Meanwhile, in Novosibirsk, prisoners at Detention Center 1 have expressed concerns about the suspension of medicine transfers and the hospitalization of an inmate with a severe respiratory infection at the center’s health facility. Prisoners at Novosibirsk’s Correctional Facility 2 say there’s been a surge in patients with ARVI symptoms (fevers and coughs) and a lack of treatment. Local sources told Russia Behind Bars that one inmate has died and another prisoner was hospitalized for unknown reasons, though it’s unknown if either inmate tested positive for COVID-19.
“It’s very important to ensure the safety of doctors, who are already scarce in the prison system. First and foremost, they need to be provided all the necessary means of protection and disinfection,” says sociologist Ksenia Runova. “Facilities with prisoners suffering from tuberculosis also need to ensure maximum isolation from potential contact with the infection.”
According to Runova, roughly 10 percent of Russia’s current prison population (about 60,000 inmates) are infected with HIV. Roughly 16,000 prisoners have active tuberculosis and the number of inmates with “closed tuberculosis” is greater than the HIV-positive population. On April 14, Russia’s Presidential Human Rights Council said it plans to ask the Federal Penitentiary Service for data about COVID-19 testing among prisoners.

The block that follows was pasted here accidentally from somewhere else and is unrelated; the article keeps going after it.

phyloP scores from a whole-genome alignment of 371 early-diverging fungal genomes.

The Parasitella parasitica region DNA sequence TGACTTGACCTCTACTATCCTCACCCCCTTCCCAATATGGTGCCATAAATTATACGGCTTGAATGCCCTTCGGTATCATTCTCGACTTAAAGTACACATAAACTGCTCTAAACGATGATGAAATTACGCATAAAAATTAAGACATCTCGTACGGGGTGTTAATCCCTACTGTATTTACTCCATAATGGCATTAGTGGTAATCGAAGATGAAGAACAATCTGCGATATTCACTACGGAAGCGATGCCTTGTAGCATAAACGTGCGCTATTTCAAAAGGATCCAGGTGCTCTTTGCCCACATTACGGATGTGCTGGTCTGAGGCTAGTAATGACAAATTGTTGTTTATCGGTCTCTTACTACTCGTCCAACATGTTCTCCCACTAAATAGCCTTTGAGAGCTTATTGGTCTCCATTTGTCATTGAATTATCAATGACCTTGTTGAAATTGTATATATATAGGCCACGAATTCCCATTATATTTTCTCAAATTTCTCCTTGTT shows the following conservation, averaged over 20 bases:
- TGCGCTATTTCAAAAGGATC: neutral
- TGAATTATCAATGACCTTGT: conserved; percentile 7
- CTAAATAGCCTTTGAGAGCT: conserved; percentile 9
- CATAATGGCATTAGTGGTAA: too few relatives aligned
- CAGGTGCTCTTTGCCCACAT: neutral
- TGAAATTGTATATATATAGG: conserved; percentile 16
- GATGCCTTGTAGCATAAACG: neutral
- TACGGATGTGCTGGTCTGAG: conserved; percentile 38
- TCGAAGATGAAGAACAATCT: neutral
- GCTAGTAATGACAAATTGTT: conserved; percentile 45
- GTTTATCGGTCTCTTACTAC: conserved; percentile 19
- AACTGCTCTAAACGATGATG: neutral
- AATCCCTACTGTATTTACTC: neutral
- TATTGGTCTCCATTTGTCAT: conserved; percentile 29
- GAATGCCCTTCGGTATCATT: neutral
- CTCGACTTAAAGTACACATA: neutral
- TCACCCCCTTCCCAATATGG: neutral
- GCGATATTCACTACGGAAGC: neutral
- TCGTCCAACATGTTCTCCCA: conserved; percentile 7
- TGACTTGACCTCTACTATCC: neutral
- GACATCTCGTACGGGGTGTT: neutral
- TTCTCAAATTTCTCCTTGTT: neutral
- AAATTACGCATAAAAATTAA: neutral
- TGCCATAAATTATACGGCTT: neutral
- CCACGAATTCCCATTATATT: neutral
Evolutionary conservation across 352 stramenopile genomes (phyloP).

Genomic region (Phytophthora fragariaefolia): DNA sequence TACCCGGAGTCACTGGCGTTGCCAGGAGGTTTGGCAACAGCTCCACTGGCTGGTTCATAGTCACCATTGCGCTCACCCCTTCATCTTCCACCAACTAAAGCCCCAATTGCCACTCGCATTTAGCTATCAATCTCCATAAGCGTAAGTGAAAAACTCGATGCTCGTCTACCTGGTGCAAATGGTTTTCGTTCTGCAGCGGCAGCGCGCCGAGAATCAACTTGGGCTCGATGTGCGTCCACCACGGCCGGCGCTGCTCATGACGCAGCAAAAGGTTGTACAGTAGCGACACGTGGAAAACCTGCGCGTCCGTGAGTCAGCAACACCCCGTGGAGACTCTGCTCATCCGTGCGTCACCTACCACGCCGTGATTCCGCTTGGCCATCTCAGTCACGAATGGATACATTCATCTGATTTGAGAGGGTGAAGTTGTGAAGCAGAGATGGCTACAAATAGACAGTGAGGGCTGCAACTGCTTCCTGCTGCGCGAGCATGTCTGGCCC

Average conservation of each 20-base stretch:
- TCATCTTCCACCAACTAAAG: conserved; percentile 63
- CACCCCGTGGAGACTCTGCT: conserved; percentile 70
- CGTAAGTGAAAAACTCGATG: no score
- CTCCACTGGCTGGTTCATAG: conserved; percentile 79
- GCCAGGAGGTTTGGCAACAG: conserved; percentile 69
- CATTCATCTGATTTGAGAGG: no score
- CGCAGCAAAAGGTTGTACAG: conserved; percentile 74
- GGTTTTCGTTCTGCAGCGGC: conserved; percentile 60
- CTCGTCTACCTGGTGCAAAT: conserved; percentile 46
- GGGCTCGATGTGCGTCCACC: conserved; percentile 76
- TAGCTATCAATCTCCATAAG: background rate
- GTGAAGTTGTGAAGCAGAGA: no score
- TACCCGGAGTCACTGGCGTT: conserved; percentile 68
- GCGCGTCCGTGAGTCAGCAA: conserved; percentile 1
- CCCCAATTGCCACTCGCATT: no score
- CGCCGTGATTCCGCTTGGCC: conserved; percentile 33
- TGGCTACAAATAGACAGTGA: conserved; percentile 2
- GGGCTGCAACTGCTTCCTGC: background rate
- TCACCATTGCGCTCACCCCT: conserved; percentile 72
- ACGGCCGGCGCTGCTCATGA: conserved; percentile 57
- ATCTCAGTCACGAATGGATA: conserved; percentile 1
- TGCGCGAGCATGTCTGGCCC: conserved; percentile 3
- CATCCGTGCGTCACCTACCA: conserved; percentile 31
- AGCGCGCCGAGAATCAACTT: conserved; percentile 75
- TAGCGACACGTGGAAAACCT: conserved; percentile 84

Reports about a supposed outbreak of coronavirus at an FSIN facility in the town of Toroprok, outside Novgorod, have already triggered a criminal investigation into the dissemination of publicly harmful false information. Citing the decision to open the case, the state television network RT claimed that Russia Behind Bars is the subject of the investigation. In response, the human rights organization’s founder and director, Olga Romanova, accused RT of spreading fake news and threatened to sue the network. The statement issued by Novgorod investigators says only that the case concerns information “published on an Internet outlet on April 9, 2020.”